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Sam Brody (1907 - 1987) was a founding member of the Workers Film and Photo League, an independent organization founded in 1931 to produced and present films documenting the Great Depression from a Marxist perspective. He is also known for his work as a photographer and film critic, and for his 15 year relationship with New York City painter Alice Neel.
Born on January 1, 1907 to Russian Jewish immigrant parents in England, Brody was raised in London, Paris, Richmond (VA) and New York City. In 1927 he married artist Claire Gebiner with whom he would have two children before the marriage ended in 1941. A son Julian was born in 1930 and a daughter Mady in 1937.
Brody took an early interest in political activism and documentary films. In May, 1930 he wrote in The Daily Worker what would become a rallying cry for left wing filmmakers:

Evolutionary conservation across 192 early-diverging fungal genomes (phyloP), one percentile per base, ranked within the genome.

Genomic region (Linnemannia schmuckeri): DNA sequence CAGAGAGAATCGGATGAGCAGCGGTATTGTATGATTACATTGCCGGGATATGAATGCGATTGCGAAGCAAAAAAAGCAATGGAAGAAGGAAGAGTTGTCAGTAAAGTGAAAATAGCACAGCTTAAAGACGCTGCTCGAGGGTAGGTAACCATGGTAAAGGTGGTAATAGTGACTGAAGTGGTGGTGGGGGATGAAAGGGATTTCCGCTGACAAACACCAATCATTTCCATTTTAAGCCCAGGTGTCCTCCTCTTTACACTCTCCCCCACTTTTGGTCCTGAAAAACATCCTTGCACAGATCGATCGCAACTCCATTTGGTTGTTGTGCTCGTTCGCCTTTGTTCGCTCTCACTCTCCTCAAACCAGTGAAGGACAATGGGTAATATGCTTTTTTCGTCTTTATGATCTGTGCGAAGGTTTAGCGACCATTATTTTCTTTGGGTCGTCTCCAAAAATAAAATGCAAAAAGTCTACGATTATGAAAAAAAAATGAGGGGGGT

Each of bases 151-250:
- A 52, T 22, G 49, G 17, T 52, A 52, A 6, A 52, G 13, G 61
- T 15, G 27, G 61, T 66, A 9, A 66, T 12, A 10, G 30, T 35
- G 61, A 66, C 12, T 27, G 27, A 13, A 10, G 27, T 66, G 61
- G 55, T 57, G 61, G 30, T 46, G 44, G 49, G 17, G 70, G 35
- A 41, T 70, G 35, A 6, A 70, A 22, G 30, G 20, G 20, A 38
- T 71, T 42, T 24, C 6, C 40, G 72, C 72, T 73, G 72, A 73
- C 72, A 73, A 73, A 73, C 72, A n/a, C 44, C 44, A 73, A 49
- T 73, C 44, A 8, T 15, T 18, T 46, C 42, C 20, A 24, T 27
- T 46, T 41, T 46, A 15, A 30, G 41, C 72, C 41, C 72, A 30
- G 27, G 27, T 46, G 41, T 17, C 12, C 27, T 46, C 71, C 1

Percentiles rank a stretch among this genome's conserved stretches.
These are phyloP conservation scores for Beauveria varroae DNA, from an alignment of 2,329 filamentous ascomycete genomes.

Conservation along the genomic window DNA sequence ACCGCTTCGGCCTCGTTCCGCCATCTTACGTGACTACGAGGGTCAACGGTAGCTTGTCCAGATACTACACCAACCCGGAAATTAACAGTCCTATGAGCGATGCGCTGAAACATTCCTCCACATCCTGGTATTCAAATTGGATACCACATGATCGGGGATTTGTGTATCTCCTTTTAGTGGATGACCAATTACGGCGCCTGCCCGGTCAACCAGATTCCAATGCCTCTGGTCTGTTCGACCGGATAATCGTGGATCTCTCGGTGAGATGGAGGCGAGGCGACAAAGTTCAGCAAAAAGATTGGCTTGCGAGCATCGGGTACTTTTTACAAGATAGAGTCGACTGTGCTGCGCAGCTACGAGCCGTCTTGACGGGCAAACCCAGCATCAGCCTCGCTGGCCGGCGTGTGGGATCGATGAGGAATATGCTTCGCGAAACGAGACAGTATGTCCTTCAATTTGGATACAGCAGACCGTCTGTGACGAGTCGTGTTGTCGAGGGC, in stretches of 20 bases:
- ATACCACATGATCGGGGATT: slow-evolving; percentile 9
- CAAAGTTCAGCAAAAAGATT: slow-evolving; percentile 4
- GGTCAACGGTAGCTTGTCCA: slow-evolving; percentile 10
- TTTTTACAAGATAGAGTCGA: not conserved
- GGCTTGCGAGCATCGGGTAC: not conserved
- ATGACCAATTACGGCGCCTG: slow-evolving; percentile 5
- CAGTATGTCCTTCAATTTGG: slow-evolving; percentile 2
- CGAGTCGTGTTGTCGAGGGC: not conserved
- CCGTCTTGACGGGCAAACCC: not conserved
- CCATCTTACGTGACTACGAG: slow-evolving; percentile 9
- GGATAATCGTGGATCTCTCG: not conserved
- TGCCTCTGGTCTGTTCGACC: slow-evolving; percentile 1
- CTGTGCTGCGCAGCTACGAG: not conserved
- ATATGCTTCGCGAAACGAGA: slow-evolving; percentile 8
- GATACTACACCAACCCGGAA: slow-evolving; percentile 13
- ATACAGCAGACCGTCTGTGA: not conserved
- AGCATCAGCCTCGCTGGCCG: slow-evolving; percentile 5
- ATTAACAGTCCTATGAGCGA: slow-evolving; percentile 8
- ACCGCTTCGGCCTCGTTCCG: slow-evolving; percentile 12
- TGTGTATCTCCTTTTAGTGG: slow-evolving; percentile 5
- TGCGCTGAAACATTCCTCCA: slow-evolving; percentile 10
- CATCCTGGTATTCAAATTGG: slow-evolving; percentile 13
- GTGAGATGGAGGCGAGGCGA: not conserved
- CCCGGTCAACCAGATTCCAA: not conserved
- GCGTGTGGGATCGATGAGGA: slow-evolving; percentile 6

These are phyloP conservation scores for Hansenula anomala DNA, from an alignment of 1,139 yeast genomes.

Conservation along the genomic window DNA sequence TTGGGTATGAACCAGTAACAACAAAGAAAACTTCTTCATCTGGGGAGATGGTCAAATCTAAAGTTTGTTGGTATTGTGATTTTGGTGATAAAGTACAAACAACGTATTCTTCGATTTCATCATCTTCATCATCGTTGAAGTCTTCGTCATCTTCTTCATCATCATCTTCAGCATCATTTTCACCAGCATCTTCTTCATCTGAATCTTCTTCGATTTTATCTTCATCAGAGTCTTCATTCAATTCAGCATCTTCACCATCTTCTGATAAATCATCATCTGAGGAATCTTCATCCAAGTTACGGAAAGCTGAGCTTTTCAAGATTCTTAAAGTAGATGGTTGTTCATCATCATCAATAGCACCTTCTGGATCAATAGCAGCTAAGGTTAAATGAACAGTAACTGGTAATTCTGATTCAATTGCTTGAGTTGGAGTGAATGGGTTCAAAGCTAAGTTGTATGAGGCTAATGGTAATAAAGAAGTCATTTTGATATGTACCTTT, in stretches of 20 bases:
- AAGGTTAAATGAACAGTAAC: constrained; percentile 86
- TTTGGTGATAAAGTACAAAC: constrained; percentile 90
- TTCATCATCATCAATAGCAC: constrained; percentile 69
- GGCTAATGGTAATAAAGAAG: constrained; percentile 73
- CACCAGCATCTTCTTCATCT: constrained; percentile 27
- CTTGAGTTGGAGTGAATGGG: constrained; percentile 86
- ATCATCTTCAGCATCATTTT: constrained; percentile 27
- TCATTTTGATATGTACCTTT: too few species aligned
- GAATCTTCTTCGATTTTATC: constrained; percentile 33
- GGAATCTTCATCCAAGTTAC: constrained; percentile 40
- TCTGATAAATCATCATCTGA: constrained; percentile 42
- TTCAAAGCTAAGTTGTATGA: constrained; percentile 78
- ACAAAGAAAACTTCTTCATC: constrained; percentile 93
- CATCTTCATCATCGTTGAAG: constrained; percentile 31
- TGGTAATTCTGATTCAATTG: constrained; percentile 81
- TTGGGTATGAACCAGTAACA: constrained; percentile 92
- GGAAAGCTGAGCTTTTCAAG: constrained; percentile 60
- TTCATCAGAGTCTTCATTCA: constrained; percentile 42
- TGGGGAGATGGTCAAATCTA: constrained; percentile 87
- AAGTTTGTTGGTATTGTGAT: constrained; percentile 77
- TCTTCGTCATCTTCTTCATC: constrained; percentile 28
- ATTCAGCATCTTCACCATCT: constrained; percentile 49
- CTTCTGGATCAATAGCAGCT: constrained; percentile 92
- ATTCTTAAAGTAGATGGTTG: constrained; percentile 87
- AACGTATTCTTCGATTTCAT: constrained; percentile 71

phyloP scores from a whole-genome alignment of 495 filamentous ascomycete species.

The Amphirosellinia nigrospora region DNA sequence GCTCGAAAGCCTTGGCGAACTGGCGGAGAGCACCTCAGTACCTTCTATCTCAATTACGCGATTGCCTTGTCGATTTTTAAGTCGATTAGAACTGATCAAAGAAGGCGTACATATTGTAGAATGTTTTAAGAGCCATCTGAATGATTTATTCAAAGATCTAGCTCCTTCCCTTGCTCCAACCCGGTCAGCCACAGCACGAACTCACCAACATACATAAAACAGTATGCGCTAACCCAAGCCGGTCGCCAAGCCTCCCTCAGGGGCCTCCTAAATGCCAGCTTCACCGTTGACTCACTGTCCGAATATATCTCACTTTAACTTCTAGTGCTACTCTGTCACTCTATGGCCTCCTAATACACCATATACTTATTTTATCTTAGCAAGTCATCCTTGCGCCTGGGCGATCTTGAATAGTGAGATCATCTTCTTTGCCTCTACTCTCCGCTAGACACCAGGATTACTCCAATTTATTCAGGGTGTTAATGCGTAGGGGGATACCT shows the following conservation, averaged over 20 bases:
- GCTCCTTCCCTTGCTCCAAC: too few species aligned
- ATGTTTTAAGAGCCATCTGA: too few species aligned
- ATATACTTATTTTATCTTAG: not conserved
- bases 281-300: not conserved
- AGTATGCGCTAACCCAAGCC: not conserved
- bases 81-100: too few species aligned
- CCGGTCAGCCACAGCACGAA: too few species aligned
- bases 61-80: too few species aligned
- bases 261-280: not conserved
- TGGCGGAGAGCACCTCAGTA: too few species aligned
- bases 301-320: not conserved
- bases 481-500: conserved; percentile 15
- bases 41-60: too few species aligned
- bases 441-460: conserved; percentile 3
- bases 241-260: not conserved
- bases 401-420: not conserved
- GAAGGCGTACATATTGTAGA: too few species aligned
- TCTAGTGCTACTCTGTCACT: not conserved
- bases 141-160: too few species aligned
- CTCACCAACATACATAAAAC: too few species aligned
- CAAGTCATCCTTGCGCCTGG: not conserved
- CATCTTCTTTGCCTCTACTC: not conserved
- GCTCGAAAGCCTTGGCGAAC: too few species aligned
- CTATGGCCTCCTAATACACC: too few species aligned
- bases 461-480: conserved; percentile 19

In 1931 Brody and several others formed the Workers Film and Photo League, variously acting as cameramen, teachers and political theoreticians. In addition to his league activities, he was a regular contributor of film criticism and commentary to various left wing publications, including the Daily Worker and Experimental Cinema.
In 1940 Brody met artist Alice Neel, beginning a complicated, sometimes controversial, on and off affair that would end in 1955. They had one son, Hartley Neel, in 1941. Brody remained friends with Neel until her death in 1984.
In 1955, Brody met and soon married photographer Sondra Herrera. They had one son, David, in 1958. Brody continued to make films and take photographs until his death from a fall on September 9, 1987 at the family home in Old Saybrook, CT.
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